When a filly named Believed Sunny appeared in a weak maiden race at Belmont Park last week, most handicappers would have paid little attention to her. She had made only two previous starts, both in Kentucky last fall, and the best she had ever done was a 16-length defeat.

Through most of the wagering, Believed Sunny's odds hovered around 8 to 1. As post time approached, the price dipped to 6 to 1. As the field neared the gate, she dropped to 9 to 2, and any bettor at the track had to answer a crucial question: Was this "smart money"? Was it a meaningful sign that the filly was better than her record suggested? Or was it just an enticement for a sucker to bet on a bad horse?

The answer came emphatically, when Believed Sunny blew past her rivals and drew away to a 10-length victory. The result was a confirmation of a fact every serious bettor recognizes: The tote board sometimes can be one of the most critical factors in the handicapping process.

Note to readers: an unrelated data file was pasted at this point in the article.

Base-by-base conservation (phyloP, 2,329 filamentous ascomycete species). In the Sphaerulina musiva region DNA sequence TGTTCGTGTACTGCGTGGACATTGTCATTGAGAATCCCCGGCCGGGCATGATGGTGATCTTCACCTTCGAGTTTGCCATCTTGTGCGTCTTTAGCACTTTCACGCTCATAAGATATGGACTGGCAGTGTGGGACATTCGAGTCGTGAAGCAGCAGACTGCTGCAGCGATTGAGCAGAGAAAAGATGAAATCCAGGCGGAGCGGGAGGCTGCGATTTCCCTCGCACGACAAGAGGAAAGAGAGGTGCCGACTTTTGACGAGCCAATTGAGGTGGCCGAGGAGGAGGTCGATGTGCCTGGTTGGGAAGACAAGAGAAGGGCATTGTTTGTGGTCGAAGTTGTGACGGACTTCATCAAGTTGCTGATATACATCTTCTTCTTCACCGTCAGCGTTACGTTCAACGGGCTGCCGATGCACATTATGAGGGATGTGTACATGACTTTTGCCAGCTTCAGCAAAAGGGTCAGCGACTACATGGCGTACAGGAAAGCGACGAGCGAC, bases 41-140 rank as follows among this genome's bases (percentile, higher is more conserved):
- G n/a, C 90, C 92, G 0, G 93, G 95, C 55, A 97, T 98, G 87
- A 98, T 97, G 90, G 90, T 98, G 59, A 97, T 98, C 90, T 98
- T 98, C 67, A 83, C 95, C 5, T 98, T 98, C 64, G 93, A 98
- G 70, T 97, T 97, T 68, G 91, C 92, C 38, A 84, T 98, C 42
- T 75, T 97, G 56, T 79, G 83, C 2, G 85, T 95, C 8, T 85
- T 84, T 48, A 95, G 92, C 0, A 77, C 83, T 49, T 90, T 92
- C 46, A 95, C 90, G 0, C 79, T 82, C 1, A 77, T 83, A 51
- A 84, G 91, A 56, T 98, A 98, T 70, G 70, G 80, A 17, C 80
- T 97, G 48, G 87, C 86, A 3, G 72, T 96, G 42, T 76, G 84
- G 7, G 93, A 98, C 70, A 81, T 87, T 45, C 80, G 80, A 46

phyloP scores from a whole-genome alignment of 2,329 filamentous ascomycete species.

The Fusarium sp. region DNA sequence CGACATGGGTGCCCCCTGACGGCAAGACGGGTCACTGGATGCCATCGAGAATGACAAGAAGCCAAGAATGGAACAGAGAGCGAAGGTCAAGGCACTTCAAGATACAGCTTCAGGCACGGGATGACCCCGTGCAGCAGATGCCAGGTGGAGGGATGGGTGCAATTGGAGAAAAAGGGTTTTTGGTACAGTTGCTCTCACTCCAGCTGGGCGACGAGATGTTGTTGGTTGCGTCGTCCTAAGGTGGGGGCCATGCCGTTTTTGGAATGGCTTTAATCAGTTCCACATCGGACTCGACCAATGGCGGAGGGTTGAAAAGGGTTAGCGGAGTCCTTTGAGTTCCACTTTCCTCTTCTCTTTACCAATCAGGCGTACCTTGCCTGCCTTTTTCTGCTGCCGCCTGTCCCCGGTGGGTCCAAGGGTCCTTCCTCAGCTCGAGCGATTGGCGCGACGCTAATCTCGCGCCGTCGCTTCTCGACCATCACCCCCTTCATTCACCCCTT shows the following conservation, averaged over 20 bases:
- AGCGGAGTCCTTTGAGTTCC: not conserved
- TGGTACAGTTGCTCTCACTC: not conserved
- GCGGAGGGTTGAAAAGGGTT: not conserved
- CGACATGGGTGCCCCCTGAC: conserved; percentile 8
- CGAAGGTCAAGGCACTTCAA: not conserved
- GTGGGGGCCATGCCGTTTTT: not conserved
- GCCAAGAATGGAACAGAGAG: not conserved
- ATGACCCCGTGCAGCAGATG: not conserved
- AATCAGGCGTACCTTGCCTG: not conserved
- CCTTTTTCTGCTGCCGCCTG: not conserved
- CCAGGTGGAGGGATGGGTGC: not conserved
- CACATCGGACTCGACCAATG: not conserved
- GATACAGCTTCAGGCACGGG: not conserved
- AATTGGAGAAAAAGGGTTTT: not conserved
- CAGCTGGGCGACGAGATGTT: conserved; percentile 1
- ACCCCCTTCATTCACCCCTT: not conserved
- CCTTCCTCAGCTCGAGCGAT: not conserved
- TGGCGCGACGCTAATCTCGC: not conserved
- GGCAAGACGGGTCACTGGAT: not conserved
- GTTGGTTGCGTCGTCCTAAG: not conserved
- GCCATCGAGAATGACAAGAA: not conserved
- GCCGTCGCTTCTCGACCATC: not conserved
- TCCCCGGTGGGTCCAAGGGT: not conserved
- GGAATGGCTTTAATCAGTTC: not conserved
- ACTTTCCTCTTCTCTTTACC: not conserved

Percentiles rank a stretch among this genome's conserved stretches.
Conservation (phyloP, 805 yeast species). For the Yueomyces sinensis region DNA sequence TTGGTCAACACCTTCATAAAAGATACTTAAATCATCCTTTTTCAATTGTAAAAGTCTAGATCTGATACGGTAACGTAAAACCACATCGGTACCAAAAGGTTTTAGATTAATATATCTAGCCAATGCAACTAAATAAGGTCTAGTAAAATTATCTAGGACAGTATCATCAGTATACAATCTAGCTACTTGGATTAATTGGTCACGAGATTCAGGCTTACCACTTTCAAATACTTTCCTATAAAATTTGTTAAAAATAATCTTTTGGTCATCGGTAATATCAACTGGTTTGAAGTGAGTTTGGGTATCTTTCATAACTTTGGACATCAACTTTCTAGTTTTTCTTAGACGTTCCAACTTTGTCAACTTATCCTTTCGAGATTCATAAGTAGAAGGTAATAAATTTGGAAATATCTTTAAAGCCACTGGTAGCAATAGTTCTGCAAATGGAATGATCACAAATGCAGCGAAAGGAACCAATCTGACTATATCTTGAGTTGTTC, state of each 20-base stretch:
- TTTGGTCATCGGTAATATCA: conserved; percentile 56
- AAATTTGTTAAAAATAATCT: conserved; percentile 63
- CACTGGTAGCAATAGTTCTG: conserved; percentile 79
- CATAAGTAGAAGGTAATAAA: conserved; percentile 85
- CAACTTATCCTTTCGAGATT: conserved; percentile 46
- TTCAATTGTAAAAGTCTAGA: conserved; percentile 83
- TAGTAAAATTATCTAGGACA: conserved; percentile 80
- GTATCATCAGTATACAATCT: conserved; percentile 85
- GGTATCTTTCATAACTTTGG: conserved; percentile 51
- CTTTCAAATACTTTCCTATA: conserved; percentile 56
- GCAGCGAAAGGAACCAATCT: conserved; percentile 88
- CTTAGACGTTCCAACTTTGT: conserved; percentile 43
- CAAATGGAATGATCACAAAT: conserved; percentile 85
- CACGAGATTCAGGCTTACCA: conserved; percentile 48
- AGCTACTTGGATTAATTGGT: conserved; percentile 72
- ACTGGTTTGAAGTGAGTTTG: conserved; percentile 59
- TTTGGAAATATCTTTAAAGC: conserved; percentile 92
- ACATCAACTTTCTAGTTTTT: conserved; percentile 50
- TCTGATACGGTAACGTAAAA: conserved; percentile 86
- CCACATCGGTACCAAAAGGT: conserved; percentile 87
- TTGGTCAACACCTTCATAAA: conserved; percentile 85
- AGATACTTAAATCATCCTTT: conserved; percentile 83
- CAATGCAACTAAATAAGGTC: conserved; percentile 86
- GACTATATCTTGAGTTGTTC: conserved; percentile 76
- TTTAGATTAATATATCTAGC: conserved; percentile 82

When neophytes start watching the tote board, and see "hot horses" like Believed Sunny win, they assume some sinister, all-knowing handful of insiders is controlling the game. But odds are set in a much more complex fashion -- with a mixture of the opinions of owners and backstretch employes, good handicappers, as well as the public at large (whose intelligence should not be underestimated). One of the most amazing demonstrations of smart money I have ever seen came not in any maiden race but in the Kentucky Derby and Preakness of 1986. Snow Chief was widely expected to be an overwhelming choice in the Derby, but he got unexpectedly tepid support in the wagering. Yet, after Snow Chief was trounced by 20 lengths, and most expert commentators ignored him before the Preakness, the Pimlico bettors made him an astonishingly short price, 5 to 2, and he won easy. No larceny or inside information was involved, but the tote board was right again.

When bettors become too conscious of betting action and attempt to follow the "smart money" slavishly, they are apt to go astray more often than not, because the tote board's messages can often be misleading and costly. Having paid considerable tuition over the years, I think I understand board-watching well enough to offer a few pointers.